Rescinded 1981

SSR 78-8: Residual Functional Capacity

SSR 78-8

X Ref.-PPD-16


To clarify policy for assessing residual functional capacity (RFC) under title II and XVI and to specify responsibility for the RFC assessment.


Sections 223(d)(2)(A) and 1614(a)(3)(B) of the Social Security Act, as amended, and Regulations No. 4, Subpart P, Section 404.1502(b) and Regulations No. 16, Subpart I, Section 416.902(b). PERTINENT HISTORY: In June 1957, the Commissioner of Social Security recommended for inclusion in the regulations the consideration of nonmedical (vocational) factors in the disability determination process. Initially, Regulations No. 4, Section 404.1501, published that same year, mentioned vocational factors in Section 404.1501(b); with the inception of the Supplemental Security Income Program, these considerations were also reflected in Regulations NO. 16, Section 416.902(b).

Assessment of functional capacity should preferably be reported by a physician who has examined the claimant. When a treatment or examination report is silent with respect to RFC, or the assessment reported is inconsistent with the evidence, the Disability Determination Services (DDS) staff physician generally has provided an assessment on the basis of all the pertinent evidence in file. In some cases, where the medical information is equivocal or for some other reason the RFC is unclear, a work evaluation center has been used to evaluate an individual's capabilities and limitations. However, the policy has not been clear with respect to the responsibility for assessing the RFC in cases where the usual methods prove to be impractical or impossible. As a result, cases have been adjudicated without a complete or well delineated assessment of RFC. Failure to adequately document the file as to RFC enhances the possibility for judgmental errors and may lead to faulty adjudicative conclusions. Moreover, such failure also makes a potentially correct, but incompletely supported, adjudicative conclusion assailable and subject to reversal.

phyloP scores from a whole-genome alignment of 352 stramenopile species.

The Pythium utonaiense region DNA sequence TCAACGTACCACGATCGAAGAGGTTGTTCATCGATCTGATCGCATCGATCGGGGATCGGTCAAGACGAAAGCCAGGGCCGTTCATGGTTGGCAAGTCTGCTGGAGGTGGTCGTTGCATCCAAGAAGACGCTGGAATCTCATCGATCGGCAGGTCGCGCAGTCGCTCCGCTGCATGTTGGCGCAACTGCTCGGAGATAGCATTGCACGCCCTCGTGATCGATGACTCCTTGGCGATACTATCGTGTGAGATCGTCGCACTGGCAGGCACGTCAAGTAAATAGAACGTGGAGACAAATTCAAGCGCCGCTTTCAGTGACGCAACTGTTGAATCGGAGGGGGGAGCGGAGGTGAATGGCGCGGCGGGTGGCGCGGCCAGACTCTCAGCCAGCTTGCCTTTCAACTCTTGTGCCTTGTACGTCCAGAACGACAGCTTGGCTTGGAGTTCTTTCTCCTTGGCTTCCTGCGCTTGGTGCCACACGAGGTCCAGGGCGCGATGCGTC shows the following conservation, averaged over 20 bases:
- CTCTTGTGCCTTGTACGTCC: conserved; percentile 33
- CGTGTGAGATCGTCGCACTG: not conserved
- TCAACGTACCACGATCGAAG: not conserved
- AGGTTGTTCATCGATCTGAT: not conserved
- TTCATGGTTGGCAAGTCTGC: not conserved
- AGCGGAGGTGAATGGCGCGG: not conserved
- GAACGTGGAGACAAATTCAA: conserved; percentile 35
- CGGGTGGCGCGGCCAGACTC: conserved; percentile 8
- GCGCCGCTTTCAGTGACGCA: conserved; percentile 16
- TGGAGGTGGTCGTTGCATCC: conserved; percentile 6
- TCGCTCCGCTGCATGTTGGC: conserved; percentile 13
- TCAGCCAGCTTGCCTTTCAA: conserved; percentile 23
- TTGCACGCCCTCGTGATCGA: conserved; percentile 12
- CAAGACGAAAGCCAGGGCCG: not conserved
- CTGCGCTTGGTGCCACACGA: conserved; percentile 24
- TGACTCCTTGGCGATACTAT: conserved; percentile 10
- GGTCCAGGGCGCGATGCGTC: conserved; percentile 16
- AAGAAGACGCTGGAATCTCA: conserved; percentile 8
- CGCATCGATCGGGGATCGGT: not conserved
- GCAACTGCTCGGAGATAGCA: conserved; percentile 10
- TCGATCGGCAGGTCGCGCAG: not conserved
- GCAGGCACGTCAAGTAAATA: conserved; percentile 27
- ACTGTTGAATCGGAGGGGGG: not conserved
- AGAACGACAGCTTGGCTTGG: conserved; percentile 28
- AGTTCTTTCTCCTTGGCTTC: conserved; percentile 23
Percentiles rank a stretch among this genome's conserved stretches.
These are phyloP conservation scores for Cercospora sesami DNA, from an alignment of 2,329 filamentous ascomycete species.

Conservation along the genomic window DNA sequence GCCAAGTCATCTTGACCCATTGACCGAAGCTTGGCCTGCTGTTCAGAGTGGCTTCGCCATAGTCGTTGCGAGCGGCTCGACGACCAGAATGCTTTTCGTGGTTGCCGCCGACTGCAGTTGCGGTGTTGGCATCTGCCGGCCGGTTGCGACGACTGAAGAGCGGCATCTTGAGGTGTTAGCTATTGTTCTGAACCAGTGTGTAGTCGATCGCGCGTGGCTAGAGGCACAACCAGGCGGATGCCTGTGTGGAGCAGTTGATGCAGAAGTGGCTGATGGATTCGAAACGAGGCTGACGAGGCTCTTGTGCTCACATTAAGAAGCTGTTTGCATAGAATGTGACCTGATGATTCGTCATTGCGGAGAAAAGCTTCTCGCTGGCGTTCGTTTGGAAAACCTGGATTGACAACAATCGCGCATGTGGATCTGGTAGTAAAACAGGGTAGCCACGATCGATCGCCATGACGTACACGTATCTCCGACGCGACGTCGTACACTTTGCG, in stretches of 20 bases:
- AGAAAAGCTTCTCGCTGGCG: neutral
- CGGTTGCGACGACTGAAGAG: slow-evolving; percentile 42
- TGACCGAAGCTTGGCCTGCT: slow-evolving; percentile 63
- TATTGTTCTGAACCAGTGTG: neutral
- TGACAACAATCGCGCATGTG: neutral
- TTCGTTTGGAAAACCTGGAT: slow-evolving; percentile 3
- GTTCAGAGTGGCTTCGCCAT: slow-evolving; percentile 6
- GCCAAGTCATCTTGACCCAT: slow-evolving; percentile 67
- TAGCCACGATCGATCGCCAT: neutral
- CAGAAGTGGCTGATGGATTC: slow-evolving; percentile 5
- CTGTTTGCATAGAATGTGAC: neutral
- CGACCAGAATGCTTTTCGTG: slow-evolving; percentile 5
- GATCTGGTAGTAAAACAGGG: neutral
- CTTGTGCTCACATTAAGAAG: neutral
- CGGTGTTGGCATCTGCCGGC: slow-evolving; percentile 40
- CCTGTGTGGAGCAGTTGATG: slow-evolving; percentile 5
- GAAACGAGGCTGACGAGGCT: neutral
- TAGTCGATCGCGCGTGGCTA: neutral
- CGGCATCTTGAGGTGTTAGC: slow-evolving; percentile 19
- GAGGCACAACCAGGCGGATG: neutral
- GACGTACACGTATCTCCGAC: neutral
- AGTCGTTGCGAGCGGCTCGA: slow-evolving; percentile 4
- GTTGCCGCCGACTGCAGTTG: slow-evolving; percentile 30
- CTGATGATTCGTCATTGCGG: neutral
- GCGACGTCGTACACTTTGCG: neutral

An RFC assessment is necessary for any decision to support the adjudicative conclusion. The RFC assessment may be provided by a treating or examining physician, consultative physician, DDS, Claims Review Section (CRS), or Central Office (CO) staff physicians, work evaluation center, or any other source qualified to make medical judgments. However, the responsibility for providing the RFC assessment that is consistent with the evidence in file rests finally with the DDS staff physician who evaluates the medical evidence in file including the medical opinions of reporting services. A DDS staff physician may endorse an assessment that has been provided by a medical source. He may, on the other hand, provide an RFC assessment based on the evidence in file when no actual assessment has been provided or when, in his medical judgment, the provided assessment made by another source is inconsistent with the total evidence. Suitable rationale for the DDS physician's position in the latter situation should be noted in the file.